Why I'm volunteering for Barack Obama

so as some folks know, I've been canvassing in Virginia the last few weekends, and I'll be there again this weekend. I'm also going after work today to the new Obama office at 803 Florida Ave NW to see what I can do. Here's why:

For one, I support Obama's policies on the environment, taxes, foreign policy, etc. I worry that McCain's plans are either too similar to Bush's or are just plain harmful. And I also just believe in Obama as a leader. But the other reason is more selfish.

I remember how I felt the last two elections when Bush won - it was a terrible feeling. How could this happen? What's going to happen to the country now? And what could I have done?

That was the main one, and it's why I'm out there on the weekends, skipping fun stuff like wiffleball and sleeping late to go walk around Virginia neighborhoods and talk to voters. And it's not like volunteering is not fun - it's very rewarding and you're making a difference. As you guys know, I'm a little bit on the lazy side, but I didn't want to feel helpless again as the US elected another bad president. I wanted to do all I could to prevent it.

That's why I'm out there, and that's why I hope you all can come with me.


Noel said...

Ditto. Running phone banks on Sunday nights for the next month for team Obama in WA state. Canvassing Sunday morning and spending Saturdays helping local candidates (which by and large helps the big guy too). I heart volunteering.

mike said...

Democrats will vote for the Democrat. Republicans will vote for the Republican. That’s how it has always been.
John McCain and Joe Biden are politicians. They know their numbers, and they know Washington.
What is different about this election is culture. Where is America going, culturally?
This is where Barack Obama and Sarah Palin come in.
Some say race is a factor against Obama, but I say it is the opposite: Obama has been propelled upwards by his skin color. The positive ‘racism’ (Black-Americans supporting him, White-Americans feeling guilty about the legacy of slavery) far outweighs the few remaining pockets of negative racism (traditional bigotry) that still exist in our country.
Whereas Black-Americans account for 12 percent of America, women number about 51 percent.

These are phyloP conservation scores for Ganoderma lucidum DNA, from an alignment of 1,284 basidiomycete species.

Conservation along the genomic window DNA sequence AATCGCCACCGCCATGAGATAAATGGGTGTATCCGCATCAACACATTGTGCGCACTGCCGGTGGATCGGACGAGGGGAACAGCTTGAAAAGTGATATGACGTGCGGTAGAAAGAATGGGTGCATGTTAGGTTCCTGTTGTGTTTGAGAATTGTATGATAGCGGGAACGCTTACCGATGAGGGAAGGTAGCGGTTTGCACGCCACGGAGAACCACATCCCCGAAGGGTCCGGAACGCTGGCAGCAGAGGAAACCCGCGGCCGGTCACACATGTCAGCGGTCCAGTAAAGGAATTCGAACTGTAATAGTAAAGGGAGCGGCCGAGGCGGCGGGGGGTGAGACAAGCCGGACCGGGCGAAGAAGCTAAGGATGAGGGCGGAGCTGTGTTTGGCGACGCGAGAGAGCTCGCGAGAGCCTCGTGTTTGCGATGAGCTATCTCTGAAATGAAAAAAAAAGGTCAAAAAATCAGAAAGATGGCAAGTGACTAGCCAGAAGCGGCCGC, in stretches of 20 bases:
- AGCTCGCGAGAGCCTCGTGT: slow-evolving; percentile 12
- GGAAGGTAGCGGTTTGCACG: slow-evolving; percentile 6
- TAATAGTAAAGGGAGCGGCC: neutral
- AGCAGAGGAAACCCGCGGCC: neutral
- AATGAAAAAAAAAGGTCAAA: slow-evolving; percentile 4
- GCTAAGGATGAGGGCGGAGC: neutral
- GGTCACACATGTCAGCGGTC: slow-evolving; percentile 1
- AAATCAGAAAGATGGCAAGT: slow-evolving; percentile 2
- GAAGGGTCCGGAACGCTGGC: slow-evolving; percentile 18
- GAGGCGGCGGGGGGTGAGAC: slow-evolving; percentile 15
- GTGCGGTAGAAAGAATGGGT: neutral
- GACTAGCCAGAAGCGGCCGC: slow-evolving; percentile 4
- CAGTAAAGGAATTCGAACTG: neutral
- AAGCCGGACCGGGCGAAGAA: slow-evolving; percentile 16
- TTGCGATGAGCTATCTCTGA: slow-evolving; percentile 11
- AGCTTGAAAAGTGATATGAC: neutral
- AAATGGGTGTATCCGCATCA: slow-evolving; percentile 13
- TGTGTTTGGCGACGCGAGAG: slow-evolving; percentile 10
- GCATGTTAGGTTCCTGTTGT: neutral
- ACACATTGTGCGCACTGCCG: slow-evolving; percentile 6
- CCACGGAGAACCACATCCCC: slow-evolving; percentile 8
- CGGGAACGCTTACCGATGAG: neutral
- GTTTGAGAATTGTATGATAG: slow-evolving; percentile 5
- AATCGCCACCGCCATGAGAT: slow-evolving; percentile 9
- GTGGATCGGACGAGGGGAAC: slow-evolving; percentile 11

This is where America’s reaction to Sarah Palin gets interesting. It is not only sexism at play, but regionalism too. Keep in mind that America’s reaction could be vastly different from the media’s reaction, which tries to intervene in how America thinks and observes for itself.
For the last decade, American women have been trying to become either the fifth ‘Manhattanite’ cast member of ‘Sex and the City’ or a ‘Desperate Housewife’ on Wisteria Lane. The White male executives who created, packaged and marketed these female stereotypes have made plenty of money as women across America spent time and money trying to become ‘Carrie Bradshaw’. But somehow, these wanna-be’s never lived it up as glamorously.
Sarah Palin is all about God, Family, Country and Shot-Guns. She is a completely New American Woman. She was not constructed by a Public Relations agency in either New York City or Los Angeles. She is not a Hollywood creation. Sarah Palin is simply a product of American small-town wholesomeness: happy childhood, hard work, self-discipline and a bright, and almost chirpy, outlook on life.
Sarah is not the high-maintenance, drama-seeking, bulimia-suffering fragile caricature of a working woman as peddled by TV.
Her husband, Todd Palin, is not a neurotic metro-sexual obsessing over the price of organic arugula, or whining about his commitment phobias to his shrink. He is a man’s man, and frankly, a woman’s man: just your regular American guy—wholesome and uncomplicated.
Sarah and Todd are American ‘retro’, but it is retro made cool all over again. They are a brand of Americana that has been tested and true—genuine, confident and mature.
Something happened to the Obama brand on the way to the election. It is as if the fashion gods decided that “Didn’t you know? No one wears Obama after Labour Day.”
Once exotic and different, the Obama brand has been turned into something weird and creepy. “Obama’s Witnesses,” “Obama’s Blue-Shirts,” “The Obama Youth Fraternity League”…Plus, after the initial swooning over him, most people still think that there’s something “off” about Obama; as if he’s hollow, or hiding something.
Today, the Obama brand has become decidedly “uncool”. That’s why people tuned out from watching him debate McCain.
On the other hand, Americans are discovering that they are intrigued by Sarah Palin. The TV pundits may want to spin things their way, but the surest measure of who won the Vice-Presidential Debate is that, at the end, the vast majority of viewers walked away from their TV sets and said to themselves, “I’d like to see more of Sarah Palin—unfiltered and uncut.”
The Obama camp may be celebrating too early. There are still plenty of people out there that haven’t made up their mind, and Obama’s triumphalism may begin to sound like arrogance, and he’s already been accused of that.
This is indeed a culturally interesting time to be an American.

Andrew said...

Ok, interesting. I disagree with many of those points, but thanks for the comment